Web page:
12 Angry Men tells the story of, literally, 12 Angry Men. Some of them are angry because it is hot. Some of them are angry because they are bored. I assure you, all of them are angry because they were called for jury duty.
Meet the jury of 14 white males
The film begins within a New York City courtroom where 14 men, and yes, only men, are charged by a judge to deliberate the fate of a man who stands accused of killing his father with a knife. The judge informs them that if the man is found guilty, he will be sentenced to the death penalty. The judge dismisses the two alternate jurors and sends the remaining twelve men back to the jury room to deliberate.
The cabal initially seems jovial and friendly, exchanging pleasantries and small talk. It seems a unanimous verdict is likely. However, after their first vote, they discover there is a fly in the ointment. Juror #8, played by Henry Fonda, states that he is voting not guilty because he simply is not convinced beyond a reasonable doubt that the young man is guilty.
He explains that there is too much at stake for him to simply go along with the remaining jurors’ verdict without at least talking about it first. His vote annoys the other jurors, who simply want to move on and not discuss what they believe is an open and shut case.
Trying to reach a unanimous verdict
The rest of the film’s focus is on the jury’s difficulty in reaching a unanimous verdict. The plot reveals that some of the jurors harbor personal prejudices that are swaying their vote. Despite this, Juror #8 maintains that the evidence presented in the case is circumstantial, and that the boy deserves a fair deliberation. He calls into question the accuracy and reliability of the only two witnesses to the murder, the rarity of the murder weapon, and the overall questionable circumstances. He further argues that he cannot in good conscience vote guilty when he feels there is reasonable doubt of the boy’s guilt.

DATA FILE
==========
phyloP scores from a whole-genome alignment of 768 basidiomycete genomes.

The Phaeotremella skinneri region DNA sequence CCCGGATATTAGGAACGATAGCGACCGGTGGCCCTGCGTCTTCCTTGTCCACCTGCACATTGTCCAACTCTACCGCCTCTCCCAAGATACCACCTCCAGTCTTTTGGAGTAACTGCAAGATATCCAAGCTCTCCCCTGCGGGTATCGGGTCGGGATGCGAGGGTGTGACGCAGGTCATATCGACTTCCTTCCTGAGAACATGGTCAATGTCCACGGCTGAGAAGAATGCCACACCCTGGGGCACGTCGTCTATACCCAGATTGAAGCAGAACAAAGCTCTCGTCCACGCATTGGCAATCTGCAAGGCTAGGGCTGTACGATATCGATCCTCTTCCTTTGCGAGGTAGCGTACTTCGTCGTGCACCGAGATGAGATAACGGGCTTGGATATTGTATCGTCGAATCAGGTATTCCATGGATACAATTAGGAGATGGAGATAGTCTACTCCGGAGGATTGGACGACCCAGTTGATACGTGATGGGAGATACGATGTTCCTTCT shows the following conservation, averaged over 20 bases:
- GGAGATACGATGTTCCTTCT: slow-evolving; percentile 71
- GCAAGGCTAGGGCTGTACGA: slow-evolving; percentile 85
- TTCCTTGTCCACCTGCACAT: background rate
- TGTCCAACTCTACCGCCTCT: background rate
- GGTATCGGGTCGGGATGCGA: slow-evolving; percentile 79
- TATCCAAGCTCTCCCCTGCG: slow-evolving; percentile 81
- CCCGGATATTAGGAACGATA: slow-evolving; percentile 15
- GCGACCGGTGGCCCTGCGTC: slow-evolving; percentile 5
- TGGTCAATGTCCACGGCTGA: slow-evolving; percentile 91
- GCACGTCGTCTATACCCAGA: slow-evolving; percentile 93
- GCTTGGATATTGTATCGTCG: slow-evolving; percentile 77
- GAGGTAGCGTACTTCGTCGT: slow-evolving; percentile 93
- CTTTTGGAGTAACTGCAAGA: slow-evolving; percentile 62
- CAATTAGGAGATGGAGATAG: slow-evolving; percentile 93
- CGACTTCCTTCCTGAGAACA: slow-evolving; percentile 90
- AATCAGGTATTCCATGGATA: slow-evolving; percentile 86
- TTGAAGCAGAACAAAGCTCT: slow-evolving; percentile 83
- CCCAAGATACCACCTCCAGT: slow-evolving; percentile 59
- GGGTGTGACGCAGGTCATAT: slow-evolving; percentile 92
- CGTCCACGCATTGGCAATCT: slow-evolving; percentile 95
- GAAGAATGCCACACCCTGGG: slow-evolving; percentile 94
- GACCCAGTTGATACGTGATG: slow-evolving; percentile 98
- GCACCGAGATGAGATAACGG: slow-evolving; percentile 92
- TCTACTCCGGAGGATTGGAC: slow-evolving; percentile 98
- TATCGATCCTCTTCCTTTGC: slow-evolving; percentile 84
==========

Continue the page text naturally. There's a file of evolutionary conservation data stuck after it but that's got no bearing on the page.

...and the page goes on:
Over the course of the rest of the film, the jurors slowly but surely come around to Juror #8’s point of view; until ultimately, the lone holdout for the Defendant’s guilt is Juror #3. Juror #3, who has been fighting with Juror #8 throughout the entire film, gives a long and increasingly tortured string of arguments, ending with his unspoken epiphany that he was voting guilty based on his own tortured relationship with his own son. Juror #3 tears up a photo of him and his son, and breaks down crying before changing his vote to not guilty. The verdict is unanimous. The men leave the jury room to announce their verdict.
The film never reveals whether the men’s verdict is the correct one, for that is not the purpose of the film. The film simply shows the strength of the American criminal justice system. Everyone is entitled to a fair trial and to be judged by a jury of their peers who will give due consideration of the evidence. And if the jury cannot be certain that a defendant is guilty, if there is any reasonable doubt, they must acquit him.